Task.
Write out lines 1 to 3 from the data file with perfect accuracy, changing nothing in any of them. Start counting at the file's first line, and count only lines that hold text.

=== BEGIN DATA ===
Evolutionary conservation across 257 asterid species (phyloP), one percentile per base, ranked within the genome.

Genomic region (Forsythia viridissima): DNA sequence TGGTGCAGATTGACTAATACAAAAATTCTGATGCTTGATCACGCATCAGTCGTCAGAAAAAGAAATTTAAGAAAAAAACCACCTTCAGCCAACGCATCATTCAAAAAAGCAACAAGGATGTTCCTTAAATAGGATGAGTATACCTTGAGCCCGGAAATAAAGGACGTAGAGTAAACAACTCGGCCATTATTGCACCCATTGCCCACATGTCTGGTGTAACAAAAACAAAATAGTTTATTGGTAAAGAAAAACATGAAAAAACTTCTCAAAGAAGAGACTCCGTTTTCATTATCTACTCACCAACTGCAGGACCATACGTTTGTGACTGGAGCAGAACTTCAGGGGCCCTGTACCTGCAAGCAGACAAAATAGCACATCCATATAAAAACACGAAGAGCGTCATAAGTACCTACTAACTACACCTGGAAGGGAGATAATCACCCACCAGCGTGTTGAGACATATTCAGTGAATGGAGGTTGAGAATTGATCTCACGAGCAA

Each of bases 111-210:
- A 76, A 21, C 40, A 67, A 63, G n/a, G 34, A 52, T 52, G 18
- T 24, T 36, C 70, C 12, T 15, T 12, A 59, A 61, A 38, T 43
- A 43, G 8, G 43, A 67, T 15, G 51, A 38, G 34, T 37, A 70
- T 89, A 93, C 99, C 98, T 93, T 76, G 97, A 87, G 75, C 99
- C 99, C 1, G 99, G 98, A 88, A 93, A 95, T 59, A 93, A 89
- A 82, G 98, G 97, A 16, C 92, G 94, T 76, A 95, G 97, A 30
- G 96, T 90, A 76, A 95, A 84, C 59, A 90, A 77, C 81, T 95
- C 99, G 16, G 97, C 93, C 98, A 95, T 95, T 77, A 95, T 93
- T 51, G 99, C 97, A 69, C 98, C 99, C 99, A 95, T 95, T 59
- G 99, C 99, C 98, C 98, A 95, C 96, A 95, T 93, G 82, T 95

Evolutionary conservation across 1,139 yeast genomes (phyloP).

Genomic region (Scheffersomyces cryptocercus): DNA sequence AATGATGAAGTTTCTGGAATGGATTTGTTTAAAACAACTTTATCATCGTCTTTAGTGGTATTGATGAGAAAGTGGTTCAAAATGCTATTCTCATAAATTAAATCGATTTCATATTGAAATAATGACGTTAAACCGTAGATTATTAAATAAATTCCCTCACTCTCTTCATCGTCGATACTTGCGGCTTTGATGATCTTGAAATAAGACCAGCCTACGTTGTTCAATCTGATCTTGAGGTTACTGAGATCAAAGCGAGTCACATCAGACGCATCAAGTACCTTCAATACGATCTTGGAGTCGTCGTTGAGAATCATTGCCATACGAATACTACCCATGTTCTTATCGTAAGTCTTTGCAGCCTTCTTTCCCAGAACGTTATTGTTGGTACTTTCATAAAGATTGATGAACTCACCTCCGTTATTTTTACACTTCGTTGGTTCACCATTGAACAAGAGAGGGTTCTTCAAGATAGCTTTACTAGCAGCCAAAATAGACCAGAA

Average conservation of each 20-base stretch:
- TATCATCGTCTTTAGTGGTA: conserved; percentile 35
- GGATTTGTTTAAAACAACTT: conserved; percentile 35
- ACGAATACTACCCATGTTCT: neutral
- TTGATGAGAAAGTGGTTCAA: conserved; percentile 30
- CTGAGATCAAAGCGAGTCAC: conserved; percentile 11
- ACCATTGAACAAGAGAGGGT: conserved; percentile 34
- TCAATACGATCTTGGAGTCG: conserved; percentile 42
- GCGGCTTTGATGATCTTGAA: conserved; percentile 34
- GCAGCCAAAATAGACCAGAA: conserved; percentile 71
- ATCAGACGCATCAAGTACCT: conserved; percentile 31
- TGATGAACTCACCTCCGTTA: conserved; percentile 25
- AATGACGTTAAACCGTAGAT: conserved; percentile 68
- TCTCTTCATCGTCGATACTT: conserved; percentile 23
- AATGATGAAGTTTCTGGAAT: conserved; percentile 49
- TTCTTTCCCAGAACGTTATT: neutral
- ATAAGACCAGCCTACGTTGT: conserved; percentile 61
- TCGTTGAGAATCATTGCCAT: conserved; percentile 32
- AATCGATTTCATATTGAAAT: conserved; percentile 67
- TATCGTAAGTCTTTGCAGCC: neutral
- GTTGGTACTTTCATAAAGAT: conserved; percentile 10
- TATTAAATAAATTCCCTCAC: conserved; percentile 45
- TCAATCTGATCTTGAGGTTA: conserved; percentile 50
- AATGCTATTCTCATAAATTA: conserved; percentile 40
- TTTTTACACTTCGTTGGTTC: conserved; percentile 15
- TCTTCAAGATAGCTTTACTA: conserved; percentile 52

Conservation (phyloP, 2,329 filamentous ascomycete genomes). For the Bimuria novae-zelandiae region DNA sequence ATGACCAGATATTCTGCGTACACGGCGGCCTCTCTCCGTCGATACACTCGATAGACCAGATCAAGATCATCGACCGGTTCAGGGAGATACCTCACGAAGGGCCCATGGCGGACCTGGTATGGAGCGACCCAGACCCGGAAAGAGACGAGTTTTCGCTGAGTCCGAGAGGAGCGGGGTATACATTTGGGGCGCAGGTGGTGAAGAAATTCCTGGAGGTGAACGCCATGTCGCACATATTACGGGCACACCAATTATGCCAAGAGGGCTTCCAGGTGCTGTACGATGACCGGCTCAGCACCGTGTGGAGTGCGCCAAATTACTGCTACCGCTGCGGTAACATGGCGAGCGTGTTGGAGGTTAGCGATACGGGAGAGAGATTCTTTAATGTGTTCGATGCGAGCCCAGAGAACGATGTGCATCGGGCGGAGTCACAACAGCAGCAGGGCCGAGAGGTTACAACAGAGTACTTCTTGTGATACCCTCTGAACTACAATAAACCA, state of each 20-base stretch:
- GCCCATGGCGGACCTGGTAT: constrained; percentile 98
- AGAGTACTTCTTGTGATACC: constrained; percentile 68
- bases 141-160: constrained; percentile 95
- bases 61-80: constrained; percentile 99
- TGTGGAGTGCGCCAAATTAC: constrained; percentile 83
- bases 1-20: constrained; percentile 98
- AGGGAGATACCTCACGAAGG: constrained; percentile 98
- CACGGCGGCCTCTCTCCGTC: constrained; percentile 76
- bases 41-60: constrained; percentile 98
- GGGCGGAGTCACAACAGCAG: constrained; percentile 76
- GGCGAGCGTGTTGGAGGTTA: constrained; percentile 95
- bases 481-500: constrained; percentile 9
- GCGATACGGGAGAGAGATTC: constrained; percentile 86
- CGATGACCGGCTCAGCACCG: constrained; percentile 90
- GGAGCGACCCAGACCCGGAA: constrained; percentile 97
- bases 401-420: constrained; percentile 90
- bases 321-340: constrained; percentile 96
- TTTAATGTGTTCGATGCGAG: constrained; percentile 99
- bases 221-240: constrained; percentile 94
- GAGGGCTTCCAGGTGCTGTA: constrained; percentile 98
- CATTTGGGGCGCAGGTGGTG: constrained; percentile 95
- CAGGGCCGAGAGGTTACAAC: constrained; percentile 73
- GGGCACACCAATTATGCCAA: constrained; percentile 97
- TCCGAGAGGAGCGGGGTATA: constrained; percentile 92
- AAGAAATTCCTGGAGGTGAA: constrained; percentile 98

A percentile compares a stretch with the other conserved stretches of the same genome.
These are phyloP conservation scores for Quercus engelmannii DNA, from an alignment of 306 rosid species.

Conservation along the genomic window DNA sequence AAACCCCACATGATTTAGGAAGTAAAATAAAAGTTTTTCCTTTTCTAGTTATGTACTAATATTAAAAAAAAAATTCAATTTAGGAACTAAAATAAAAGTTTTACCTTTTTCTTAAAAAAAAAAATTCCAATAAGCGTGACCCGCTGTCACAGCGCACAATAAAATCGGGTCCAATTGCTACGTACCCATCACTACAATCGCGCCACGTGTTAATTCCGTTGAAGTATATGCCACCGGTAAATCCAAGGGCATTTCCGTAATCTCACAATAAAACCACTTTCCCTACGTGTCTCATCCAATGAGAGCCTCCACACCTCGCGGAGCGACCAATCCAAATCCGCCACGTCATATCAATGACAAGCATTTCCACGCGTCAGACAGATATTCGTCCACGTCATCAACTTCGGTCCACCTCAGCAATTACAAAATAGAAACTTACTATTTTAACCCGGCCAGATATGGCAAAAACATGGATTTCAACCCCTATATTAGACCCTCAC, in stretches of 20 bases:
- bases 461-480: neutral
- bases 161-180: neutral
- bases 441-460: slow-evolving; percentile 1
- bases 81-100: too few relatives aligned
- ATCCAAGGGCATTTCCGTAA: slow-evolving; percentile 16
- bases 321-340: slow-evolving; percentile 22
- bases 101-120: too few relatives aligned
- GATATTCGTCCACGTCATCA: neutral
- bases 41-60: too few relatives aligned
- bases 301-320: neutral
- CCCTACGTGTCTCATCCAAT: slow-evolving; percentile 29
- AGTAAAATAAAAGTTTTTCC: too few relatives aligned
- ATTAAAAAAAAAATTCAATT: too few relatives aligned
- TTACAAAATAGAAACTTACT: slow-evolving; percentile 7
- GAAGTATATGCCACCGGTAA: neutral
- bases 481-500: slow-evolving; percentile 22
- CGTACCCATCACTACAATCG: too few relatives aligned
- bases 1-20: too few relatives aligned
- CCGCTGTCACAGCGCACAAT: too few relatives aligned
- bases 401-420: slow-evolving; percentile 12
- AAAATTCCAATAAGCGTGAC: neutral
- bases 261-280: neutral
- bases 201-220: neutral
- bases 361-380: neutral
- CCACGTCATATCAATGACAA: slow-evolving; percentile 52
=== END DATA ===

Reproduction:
Evolutionary conservation across 257 asterid species (phyloP), one percentile per base, ranked within the genome.

Genomic region (Forsythia viridissima): DNA sequence TGGTGCAGATTGACTAATACAAAAATTCTGATGCTTGATCACGCATCAGTCGTCAGAAAAAGAAATTTAAGAAAAAAACCACCTTCAGCCAACGCATCATTCAAAAAAGCAACAAGGATGTTCCTTAAATAGGATGAGTATACCTTGAGCCCGGAAATAAAGGACGTAGAGTAAACAACTCGGCCATTATTGCACCCATTGCCCACATGTCTGGTGTAACAAAAACAAAATAGTTTATTGGTAAAGAAAAACATGAAAAAACTTCTCAAAGAAGAGACTCCGTTTTCATTATCTACTCACCAACTGCAGGACCATACGTTTGTGACTGGAGCAGAACTTCAGGGGCCCTGTACCTGCAAGCAGACAAAATAGCACATCCATATAAAAACACGAAGAGCGTCATAAGTACCTACTAACTACACCTGGAAGGGAGATAATCACCCACCAGCGTGTTGAGACATATTCAGTGAATGGAGGTTGAGAATTGATCTCACGAGCAA

Each of bases 111-210: